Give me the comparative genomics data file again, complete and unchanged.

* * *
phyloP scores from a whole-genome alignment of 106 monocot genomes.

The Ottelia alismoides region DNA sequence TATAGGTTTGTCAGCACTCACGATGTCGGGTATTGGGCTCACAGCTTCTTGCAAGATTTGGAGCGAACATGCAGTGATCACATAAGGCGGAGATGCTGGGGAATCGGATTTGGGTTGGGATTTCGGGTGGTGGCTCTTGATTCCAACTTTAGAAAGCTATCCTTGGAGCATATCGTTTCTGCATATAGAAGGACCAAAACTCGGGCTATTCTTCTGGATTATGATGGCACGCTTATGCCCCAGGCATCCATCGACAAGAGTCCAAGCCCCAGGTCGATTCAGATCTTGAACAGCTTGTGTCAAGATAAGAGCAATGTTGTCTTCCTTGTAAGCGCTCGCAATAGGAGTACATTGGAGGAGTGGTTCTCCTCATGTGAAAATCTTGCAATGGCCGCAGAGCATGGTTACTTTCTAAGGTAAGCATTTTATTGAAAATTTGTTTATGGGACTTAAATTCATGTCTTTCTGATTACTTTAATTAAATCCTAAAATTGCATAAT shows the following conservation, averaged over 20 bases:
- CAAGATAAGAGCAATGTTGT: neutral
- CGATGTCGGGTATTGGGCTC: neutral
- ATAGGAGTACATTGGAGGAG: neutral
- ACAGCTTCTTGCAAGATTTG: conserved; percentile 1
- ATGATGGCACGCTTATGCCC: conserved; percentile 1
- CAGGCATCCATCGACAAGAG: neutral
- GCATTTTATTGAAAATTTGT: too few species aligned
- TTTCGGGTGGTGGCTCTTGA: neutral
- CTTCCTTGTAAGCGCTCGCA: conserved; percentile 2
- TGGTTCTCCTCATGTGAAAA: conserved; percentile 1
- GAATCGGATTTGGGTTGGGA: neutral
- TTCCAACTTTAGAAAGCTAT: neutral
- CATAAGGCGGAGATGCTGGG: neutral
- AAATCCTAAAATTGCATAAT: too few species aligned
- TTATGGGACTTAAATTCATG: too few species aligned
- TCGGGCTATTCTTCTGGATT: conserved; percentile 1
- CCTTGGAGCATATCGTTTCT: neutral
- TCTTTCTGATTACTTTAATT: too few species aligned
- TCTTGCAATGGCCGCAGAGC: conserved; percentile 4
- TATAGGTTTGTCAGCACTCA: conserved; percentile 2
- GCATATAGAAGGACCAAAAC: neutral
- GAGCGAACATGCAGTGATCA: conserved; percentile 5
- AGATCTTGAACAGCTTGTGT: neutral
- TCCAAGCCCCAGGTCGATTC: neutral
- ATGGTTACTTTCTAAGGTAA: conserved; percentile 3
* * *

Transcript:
phyloP scores from a whole-genome alignment of 106 monocot genomes.

The Ottelia alismoides region DNA sequence TATAGGTTTGTCAGCACTCACGATGTCGGGTATTGGGCTCACAGCTTCTTGCAAGATTTGGAGCGAACATGCAGTGATCACATAAGGCGGAGATGCTGGGGAATCGGATTTGGGTTGGGATTTCGGGTGGTGGCTCTTGATTCCAACTTTAGAAAGCTATCCTTGGAGCATATCGTTTCTGCATATAGAAGGACCAAAACTCGGGCTATTCTTCTGGATTATGATGGCACGCTTATGCCCCAGGCATCCATCGACAAGAGTCCAAGCCCCAGGTCGATTCAGATCTTGAACAGCTTGTGTCAAGATAAGAGCAATGTTGTCTTCCTTGTAAGCGCTCGCAATAGGAGTACATTGGAGGAGTGGTTCTCCTCATGTGAAAATCTTGCAATGGCCGCAGAGCATGGTTACTTTCTAAGGTAAGCATTTTATTGAAAATTTGTTTATGGGACTTAAATTCATGTCTTTCTGATTACTTTAATTAAATCCTAAAATTGCATAAT shows the following conservation, averaged over 20 bases:
- CAAGATAAGAGCAATGTTGT: neutral
- CGATGTCGGGTATTGGGCTC: neutral
- ATAGGAGTACATTGGAGGAG: neutral
- ACAGCTTCTTGCAAGATTTG: conserved; percentile 1
- ATGATGGCACGCTTATGCCC: conserved; percentile 1
- CAGGCATCCATCGACAAGAG: neutral
- GCATTTTATTGAAAATTTGT: too few species aligned
- TTTCGGGTGGTGGCTCTTGA: neutral
- CTTCCTTGTAAGCGCTCGCA: conserved; percentile 2
- TGGTTCTCCTCATGTGAAAA: conserved; percentile 1
- GAATCGGATTTGGGTTGGGA: neutral
- TTCCAACTTTAGAAAGCTAT: neutral
- CATAAGGCGGAGATGCTGGG: neutral
- AAATCCTAAAATTGCATAAT: too few species aligned
- TTATGGGACTTAAATTCATG: too few species aligned
- TCGGGCTATTCTTCTGGATT: conserved; percentile 1
- CCTTGGAGCATATCGTTTCT: neutral
- TCTTTCTGATTACTTTAATT: too few species aligned
- TCTTGCAATGGCCGCAGAGC: conserved; percentile 4
- TATAGGTTTGTCAGCACTCA: conserved; percentile 2
- GCATATAGAAGGACCAAAAC: neutral
- GAGCGAACATGCAGTGATCA: conserved; percentile 5
- AGATCTTGAACAGCTTGTGT: neutral
- TCCAAGCCCCAGGTCGATTC: neutral
- ATGGTTACTTTCTAAGGTAA: conserved; percentile 3